September 9, 2019 by Eleanor Beale

From Beowulf to Blue Jeans: How poetry has impacted the world of marketing

 

When I first learned that the earliest use of the word “brand” was in the eleventh century epic poem Beowulf, I was pretty smug. Before that, you see, I had never been able to explain exactly how my English degree related to my job in marketing. I always felt like there was a connection between the two and, finally, I’d found it.

Beowulf was just the beginning of my obsession with uncovering the ways literature overlaps with advertising and marketing. Poetry, in particular, has a long history of giving ads meaning in an efficient way. This is largely due to the compactness of poems and their ability to say a lot with a little.

French poet Paul Valéry once said that “a poem is really a kind of machine for producing the poetic state of mind by means of words” — that poetry transports audiences to a place outside of our usual way of thinking. And when we’re transported out of the ordinary, we’re more perceptive, vulnerable, and aware than ever.

That’s another reason why top brands are harnessing the power of poetry: it sticks with people. From soda to SaaS, poetry has been used across countless campaigns to capture the attention of audiences. Here are a couple noteworthy examples from the last decade:

Levi’s: “Go Forth”

Levi’s commercial from its 2009 GO FORTH campaign used “Pioneers! O Pioneers!”, a poem by Walt Whitman, regarded as one of most important American poets.

Originally published in 1855, “Pioneers” details the European expansion in the West, particularly the Gold Rush, and the possibilities it offered. Whitman basically wrote the handbook for American exceptionalism. That, paired with use of the collective “we”, helped him rouse the public imagination, making people feel like they were part of something greater: America. It was a no-brainer for Levi’s, a distinctly American brand, to leverage Whitman and align themselves with the ideals he endorses.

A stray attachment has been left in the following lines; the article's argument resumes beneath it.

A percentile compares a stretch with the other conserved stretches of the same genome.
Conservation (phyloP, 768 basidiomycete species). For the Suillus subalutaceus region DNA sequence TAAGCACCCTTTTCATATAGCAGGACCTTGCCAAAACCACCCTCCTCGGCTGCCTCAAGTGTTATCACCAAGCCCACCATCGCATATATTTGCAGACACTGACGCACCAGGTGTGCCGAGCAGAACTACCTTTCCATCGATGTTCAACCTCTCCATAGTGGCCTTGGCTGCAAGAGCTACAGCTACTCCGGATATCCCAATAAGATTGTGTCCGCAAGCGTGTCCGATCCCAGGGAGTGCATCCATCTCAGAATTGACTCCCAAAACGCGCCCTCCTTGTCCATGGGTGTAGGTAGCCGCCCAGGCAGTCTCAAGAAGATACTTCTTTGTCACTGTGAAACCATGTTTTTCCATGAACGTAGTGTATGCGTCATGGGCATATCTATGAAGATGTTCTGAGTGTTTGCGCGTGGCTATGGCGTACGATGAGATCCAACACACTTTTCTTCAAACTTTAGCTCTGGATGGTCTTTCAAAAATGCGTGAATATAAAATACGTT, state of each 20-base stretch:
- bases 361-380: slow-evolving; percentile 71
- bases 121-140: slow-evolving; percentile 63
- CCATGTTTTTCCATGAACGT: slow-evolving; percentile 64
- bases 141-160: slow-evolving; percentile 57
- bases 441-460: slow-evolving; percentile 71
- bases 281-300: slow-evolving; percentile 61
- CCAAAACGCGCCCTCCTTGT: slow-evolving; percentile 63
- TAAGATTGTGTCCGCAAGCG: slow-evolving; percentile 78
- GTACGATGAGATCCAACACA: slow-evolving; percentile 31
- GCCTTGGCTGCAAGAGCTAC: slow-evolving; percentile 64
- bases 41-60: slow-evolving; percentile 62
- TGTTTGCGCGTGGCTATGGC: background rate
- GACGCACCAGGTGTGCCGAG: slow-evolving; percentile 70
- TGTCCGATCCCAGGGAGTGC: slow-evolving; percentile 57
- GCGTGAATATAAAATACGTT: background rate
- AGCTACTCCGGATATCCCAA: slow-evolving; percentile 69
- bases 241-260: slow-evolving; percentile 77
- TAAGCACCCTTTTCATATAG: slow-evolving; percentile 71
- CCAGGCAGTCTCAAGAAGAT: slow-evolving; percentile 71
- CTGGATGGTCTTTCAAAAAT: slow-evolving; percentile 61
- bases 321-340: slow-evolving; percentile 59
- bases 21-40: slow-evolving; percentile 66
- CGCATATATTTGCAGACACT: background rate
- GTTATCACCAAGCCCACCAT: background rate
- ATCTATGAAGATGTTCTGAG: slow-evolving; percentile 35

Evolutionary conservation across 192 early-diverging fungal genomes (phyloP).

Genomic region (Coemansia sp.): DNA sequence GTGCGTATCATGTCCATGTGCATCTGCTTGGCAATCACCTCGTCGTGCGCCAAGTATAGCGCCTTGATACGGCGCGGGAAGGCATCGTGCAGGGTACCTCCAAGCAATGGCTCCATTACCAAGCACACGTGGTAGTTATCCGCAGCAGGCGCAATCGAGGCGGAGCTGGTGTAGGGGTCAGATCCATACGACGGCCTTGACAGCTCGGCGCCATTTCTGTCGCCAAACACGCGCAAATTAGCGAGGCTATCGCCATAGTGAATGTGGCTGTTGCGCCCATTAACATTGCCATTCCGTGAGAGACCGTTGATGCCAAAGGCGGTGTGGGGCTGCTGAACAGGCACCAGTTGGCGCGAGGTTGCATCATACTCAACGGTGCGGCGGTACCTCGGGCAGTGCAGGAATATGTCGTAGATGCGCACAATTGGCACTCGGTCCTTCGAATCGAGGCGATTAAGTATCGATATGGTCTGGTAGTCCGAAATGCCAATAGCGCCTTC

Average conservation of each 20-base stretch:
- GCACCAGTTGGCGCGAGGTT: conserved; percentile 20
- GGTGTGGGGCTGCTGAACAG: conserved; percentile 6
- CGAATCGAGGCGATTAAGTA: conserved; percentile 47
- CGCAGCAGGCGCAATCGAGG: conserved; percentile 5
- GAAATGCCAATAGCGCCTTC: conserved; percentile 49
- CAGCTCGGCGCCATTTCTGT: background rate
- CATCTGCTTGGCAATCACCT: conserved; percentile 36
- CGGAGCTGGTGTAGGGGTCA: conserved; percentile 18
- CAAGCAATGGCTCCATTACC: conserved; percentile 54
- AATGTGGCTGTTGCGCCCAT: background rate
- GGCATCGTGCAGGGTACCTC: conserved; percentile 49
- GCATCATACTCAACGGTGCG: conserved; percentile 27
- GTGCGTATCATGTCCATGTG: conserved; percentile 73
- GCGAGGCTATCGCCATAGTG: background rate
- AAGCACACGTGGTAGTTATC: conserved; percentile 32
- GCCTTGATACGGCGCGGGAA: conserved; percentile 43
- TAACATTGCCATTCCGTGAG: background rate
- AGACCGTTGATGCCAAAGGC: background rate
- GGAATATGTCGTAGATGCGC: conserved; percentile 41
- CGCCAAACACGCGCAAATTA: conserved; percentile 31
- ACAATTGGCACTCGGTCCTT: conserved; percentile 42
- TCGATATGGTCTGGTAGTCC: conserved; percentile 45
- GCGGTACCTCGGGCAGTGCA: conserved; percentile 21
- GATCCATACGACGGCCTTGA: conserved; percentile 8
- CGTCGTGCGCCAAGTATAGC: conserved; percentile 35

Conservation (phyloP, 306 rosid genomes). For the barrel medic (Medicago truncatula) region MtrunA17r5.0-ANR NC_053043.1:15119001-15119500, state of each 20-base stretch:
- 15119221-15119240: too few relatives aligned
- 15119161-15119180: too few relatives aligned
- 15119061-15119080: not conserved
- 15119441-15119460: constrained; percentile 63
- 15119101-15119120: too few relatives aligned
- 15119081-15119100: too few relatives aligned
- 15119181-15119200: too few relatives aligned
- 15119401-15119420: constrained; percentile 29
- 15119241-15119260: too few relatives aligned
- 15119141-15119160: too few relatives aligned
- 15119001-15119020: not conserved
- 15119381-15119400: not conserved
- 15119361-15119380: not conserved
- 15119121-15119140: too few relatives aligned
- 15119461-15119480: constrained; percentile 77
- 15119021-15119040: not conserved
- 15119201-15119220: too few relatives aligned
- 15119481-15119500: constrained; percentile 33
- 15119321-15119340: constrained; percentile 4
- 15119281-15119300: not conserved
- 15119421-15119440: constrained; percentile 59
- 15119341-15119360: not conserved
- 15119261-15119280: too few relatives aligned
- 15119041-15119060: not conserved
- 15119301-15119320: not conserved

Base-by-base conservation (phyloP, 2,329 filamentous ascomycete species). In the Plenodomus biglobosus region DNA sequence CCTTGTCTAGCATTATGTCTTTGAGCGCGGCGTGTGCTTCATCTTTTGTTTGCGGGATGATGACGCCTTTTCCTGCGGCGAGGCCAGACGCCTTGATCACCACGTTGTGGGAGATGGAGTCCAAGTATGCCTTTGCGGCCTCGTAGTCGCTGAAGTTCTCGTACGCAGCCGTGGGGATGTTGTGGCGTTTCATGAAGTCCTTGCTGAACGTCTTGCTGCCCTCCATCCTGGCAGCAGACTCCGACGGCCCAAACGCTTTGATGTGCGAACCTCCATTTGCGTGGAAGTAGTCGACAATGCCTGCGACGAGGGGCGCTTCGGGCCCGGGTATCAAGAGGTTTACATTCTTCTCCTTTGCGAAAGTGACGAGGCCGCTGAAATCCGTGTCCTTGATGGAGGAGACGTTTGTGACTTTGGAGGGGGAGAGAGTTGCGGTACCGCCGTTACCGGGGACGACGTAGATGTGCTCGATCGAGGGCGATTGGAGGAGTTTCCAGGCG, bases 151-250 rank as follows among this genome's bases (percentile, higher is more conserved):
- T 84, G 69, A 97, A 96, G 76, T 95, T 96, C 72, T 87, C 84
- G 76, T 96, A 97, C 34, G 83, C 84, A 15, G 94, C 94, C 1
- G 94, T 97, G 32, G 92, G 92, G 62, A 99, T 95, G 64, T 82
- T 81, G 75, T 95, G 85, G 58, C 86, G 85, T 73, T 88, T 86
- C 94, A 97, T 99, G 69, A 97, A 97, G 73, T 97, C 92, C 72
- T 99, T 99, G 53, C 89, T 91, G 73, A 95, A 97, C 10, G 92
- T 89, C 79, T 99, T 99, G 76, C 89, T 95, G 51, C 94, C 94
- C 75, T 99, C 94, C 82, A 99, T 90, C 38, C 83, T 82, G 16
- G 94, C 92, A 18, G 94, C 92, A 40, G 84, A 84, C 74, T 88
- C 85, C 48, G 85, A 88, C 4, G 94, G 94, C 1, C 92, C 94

Levi’s used Whitman’s poetry to connect themselves to themes and worldviews which elicit specific emotions. It made sense: in 2009, there was a sense of pride in America. It was the early days of the Obama administration and people had hope after the worst of the Great Recession was over.

Ten years later? Not so much — and Levi’s realized that. That’s why it launched its “Circles” campaign to demonstrate a commitment to the importance of diversity, inclusion and participating in a global culture.

WeTransfer: “Please Leave”

Poetry is not only used for its thematic content, but for its form, too. WeTransfer’s branded film “Please Leave” features a spoken word poem by feminist author Roxane Gay. The film hinges on the idea that, if you use WeTransfer, you won’t need to spend as much time glued to your devices and, consequently, you’ll have more time to spend honing your creativity.

Spoken word poetry has historically been used as a mouthpiece for revolution, social justice and activism. It has a long legacy as the tool that carved out a space for marginalized voices. We, the audience, instinctively understand the importance of Gay’s words, not simply for their meaning, but because of how she delivers them. WeTransfer is capitalizing on this spoken word tradition to speak to an issue that’s bubbling up in the public consciousness: technology addiction.

Coca Cola: “Wonder of Us”

Wonder of Us” by Coca Cola ran right before the national anthem at this year’s Super Bowl. The ad featured an original poem authored by copywriter Rebecca Wadlinger, inspired by quotes from Andy Warhol’s 1975 book The Philosophy of Andy Warhol.

Like Levi’s “Circles” campaign, this ad had a singular goal of rallying people around diversity and “togetherness” in a time when people are divided. And what better way to do that than creating a whimsical, Dr. Seussian cartoon. In referencing Andy Warhol — the icon of pop art, affable indifference, and effortless style — Coca Cola is invoking a time when things were easier and people felt more united.

Here’s the transcript for the ad, handwritten with care:

All of this to say

Poetry has always been a powerful medium. While Beowulf is known as the first English text ever recorded in writing, it was actually around way before that. Historians suggest that bards recited it at mead halls for centuries, just from memory. They learned it by heart and passed it down through generations of storytellers.

So it makes sense that marketers have turned to poetry: Memory is a crucial piece of the puzzle in today’s attention-starved marketing landscape, and poetry may be one of the best tools we have to activate it. Not only that, it helps brands articulate who they are and what they stand for without explicitly saying it. It is a new-old way to reach audiences of all ages — potentially for years to come.

Because that’s the thing about poetry (and marketing): when it’s good, it stays with us. Sometimes for a long, long time.

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